Calling Bears Plays is No Tecmo Bowl Says Matt Nagy
There's no doubt Mitchell Trubisky looked more effective as a quarterback in three of the last four games, regardless of the low-quality opponent in three wins.
The key for the Bears' continued success the rest of this season and into the future can very well be found in those four games, and it has nothing to do with the arm of their much-criticized quarterback.
It's all about the running game.
The Bears are 29th in the league in rushing and it explains more about their offense's problems than their 26th ranking in passing does. Teams can't move the ball simply by coming into a game and throwing it every down like in a video game, as Matt Nagy reminded everyone Sunday at Halas Hall.
Trubisky's play might look questionable at times, but in the grand scheme it wouldn't have held back their offense as much when he struggled if they had even an average running game to go with his arm.
With an effective running game, defenses can't play zone coverage to the extent they have against Trubisky. Linebackers dropping in zone coverage are already giving up yardage against a run and are vulnerable to pass plays underneath for yards after the catch.
Trubisky showed on Thanksgiving what he can do against man-to-man coveragee.
Obviously the big problem the Bears have experienced has been establishing a push on the offensive line with their inside zone blocking scheme to get David Montgomery yardage. When they did it, they often were able to pass, as well.
It doesn't even have to be big yardage in the running game. They've averaged 77 yards rushing over the last four games and that's sufficient to balance out the attack.
It all makes Nagy look like a much more effective play caller when there is bonafide rushing yardage, especially if it's on first down.
In fact, it doesn't even have to be rushing yardage on first down all the time. But if it occurs, the mere fear they might run effectively on first down helps open the passing game and it also makes play-action passing possible.
"It makes it a lot easier, because it's open to what the next play call's gonna be based off of second-and-3, second-and-4, second-and-5," Nagy said. "It's way easier. You felt that (Thursday).
"Now, every week is different, because there's some weeks where you play a defensive line or a defensive front that's totally (different). You can't just put on Tecmo Bowl and all the sudden be playing this front on arcades. It's different fronts."
Ah, Tecmo Bowl, the Madden of the late 1980s and early 90s. Sigh.
What the Bears couldn't do with the Bo Jackson or Barry Sanders or Neal Anderson from those Tecmo Bowls. They do have Montgomery, though, and he has flashed the ability if they can only get him a bit of running room.
It would mean some rushing yardage on first down, or even the threat of the run but they're hoping they already have this.
"It's big because no matter who you are, you have to honor the run," Nagy said. "So every defense goes into a game wanting to stop the run. So if you just abandon and try to stop the pass every play, people drop, they'll hit draws, they'll hit traps, they'll hit different screens, etc. You still have to keep them honest."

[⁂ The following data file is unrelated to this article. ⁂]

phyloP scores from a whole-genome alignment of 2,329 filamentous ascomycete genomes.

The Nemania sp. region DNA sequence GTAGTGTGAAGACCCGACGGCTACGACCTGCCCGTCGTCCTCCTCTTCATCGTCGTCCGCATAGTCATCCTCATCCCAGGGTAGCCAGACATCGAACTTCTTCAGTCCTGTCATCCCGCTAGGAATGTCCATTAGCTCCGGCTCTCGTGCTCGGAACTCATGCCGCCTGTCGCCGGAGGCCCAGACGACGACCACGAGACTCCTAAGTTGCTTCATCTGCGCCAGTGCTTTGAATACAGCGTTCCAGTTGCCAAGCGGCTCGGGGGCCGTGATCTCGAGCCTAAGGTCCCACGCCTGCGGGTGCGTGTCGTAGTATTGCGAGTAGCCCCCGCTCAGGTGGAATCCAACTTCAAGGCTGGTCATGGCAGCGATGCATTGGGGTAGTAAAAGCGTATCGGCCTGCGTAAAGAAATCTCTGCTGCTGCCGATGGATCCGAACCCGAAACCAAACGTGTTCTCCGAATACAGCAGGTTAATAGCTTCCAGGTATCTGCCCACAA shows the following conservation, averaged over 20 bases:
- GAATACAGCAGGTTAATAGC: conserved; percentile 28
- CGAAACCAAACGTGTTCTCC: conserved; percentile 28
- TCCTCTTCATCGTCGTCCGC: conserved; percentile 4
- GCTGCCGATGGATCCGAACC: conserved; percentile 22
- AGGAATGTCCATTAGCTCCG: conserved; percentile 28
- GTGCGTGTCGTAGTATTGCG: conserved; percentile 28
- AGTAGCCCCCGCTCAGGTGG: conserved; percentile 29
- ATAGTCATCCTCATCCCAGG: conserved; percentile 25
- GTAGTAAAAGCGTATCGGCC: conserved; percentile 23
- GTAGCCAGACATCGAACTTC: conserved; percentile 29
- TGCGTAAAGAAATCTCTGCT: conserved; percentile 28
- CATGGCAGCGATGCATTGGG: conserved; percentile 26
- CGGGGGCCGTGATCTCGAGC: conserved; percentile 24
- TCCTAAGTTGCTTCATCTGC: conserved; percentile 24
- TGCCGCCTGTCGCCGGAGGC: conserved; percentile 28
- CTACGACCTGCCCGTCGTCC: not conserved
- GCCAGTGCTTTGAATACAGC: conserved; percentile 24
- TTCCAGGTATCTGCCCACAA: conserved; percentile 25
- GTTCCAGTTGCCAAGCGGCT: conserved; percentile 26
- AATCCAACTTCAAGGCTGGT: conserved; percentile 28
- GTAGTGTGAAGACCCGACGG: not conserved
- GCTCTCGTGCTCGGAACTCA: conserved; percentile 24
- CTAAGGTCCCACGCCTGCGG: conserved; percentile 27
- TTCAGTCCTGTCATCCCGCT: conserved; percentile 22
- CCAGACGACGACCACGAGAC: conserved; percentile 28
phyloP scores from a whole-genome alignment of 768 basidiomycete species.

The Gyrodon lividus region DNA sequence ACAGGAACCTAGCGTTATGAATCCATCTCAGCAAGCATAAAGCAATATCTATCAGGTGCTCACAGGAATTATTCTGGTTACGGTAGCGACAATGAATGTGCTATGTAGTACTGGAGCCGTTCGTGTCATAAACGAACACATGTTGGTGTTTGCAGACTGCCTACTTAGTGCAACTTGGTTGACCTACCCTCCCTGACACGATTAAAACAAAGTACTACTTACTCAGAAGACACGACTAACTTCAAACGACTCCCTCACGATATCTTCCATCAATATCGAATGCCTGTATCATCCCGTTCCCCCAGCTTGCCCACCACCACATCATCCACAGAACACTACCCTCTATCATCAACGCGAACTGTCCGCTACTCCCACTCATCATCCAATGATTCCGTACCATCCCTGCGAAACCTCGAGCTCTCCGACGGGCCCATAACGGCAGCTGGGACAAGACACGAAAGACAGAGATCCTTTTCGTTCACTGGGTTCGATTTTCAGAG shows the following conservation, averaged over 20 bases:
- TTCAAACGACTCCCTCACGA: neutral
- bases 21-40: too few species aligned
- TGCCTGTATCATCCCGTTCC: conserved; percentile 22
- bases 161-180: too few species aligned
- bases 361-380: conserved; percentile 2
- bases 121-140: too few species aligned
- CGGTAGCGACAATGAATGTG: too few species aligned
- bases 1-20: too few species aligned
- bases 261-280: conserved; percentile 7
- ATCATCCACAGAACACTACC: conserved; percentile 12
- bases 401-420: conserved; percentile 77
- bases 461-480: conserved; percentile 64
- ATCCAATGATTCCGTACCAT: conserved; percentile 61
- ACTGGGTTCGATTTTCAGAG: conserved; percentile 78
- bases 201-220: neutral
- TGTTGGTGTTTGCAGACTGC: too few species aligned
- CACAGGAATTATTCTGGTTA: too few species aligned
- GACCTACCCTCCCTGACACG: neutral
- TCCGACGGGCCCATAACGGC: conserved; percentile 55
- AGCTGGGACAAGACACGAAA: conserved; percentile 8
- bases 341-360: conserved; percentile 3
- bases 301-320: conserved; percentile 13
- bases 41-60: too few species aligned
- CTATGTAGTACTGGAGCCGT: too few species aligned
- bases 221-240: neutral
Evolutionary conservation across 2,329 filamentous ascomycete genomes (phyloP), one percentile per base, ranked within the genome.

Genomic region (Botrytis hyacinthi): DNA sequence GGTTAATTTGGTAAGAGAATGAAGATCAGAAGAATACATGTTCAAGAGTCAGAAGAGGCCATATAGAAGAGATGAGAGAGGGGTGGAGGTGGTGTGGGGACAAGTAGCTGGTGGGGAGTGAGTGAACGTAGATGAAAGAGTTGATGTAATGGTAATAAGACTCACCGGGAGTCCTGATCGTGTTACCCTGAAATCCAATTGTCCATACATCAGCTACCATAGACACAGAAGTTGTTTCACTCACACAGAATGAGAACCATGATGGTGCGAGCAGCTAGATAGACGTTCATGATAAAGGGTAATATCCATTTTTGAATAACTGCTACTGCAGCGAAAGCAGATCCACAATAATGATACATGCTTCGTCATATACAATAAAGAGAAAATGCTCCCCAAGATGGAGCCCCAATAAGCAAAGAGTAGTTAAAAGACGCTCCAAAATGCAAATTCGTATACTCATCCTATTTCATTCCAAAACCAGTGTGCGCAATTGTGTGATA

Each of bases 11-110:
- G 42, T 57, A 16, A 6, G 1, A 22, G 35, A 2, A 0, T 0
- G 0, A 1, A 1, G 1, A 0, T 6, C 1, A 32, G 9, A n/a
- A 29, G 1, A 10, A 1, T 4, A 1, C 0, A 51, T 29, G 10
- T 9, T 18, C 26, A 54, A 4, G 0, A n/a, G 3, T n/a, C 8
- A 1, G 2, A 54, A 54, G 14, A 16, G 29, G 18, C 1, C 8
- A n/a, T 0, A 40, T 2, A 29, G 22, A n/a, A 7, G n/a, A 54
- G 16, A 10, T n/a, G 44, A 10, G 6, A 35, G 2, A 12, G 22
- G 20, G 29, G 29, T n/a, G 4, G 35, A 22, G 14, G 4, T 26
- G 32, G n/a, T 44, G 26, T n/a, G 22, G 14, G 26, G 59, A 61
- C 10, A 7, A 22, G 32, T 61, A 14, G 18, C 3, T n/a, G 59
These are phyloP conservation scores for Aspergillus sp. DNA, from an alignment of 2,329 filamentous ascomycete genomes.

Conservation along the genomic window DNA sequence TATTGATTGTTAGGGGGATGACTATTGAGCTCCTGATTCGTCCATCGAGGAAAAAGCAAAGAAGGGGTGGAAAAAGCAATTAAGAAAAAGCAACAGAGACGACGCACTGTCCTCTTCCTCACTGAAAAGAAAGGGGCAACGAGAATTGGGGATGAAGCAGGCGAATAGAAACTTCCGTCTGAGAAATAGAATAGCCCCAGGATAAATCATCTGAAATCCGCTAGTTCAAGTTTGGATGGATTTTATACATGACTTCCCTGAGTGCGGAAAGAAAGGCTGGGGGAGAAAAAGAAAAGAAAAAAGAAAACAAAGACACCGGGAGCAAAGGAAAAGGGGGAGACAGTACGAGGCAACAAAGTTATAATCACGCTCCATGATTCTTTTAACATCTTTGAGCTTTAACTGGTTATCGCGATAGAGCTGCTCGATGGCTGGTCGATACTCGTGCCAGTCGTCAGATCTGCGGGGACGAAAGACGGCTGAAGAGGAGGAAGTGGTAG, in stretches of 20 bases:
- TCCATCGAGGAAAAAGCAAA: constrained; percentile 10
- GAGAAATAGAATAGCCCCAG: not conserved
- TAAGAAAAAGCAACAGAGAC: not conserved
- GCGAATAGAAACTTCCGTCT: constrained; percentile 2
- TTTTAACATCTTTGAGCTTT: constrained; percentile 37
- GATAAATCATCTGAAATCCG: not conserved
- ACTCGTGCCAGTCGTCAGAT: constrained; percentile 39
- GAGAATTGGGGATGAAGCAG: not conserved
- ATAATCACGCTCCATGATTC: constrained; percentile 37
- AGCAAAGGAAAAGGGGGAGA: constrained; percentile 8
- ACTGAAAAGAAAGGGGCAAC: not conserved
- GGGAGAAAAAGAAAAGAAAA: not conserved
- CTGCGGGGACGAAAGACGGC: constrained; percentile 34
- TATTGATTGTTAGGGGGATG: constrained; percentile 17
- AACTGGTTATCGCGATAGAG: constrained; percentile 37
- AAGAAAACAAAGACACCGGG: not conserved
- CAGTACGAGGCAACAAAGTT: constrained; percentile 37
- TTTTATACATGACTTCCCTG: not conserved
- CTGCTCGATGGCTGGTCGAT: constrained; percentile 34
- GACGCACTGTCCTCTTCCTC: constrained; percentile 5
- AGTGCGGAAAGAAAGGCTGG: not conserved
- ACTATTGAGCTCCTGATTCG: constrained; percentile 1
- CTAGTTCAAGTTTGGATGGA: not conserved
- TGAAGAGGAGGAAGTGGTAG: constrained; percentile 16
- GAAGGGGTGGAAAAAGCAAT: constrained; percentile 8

Trubisky loves seeing the big gains on first down. With the run threat, he was able to pick about Detroit at will on first down by passing−although it seems just about any quarterback can pick apart Detroit's defense at will. But the run threat is just too much for many defenses to handle when combined with the pass, and Detroit is one.
Being able to run Thursday against Dallas and Rod Marinelli's zone schemes would be immensely helpful.
"First down is huge for us," Trubisky said. "We play a lot of teams, especially this week, that are good on third down. So in order to be in third down and manageable (distance), you've gotta be good on first and second down."
Being able to run and also avoid penalties on first down is the key.
"Staying ahead of the chains is something we preach and just doing that, it helps our offense out a lot," Trubisky said.
So if the Bears want to start fixing their offense in the offseason, it might not necessarily mean dumping Trubisky as many assume.
Of course, it couldn't hurt bringing in some competition for him. No one is hurt by actual competition, except maybe Chase Daniel, who would likely lose his job in that scenario.
But getting the running game to function might help make Trubisky look more like the quarterback they thought he would be this year.
Now, if you're going to fix blame for why the running game doesn't work like it did last year, well, that's an entirely different subject matter.
Both Nagy and general manager Ryan Pace will have a lot of explaining to do at the season-ending press conference in January as to why they gutted a perfectly fine running game that produced yardage on first downs for one they only hope is now finally coming together.
Hint: It has to do with someone's offensive preferences.
Preferences aren't always reality. This isn't a video game.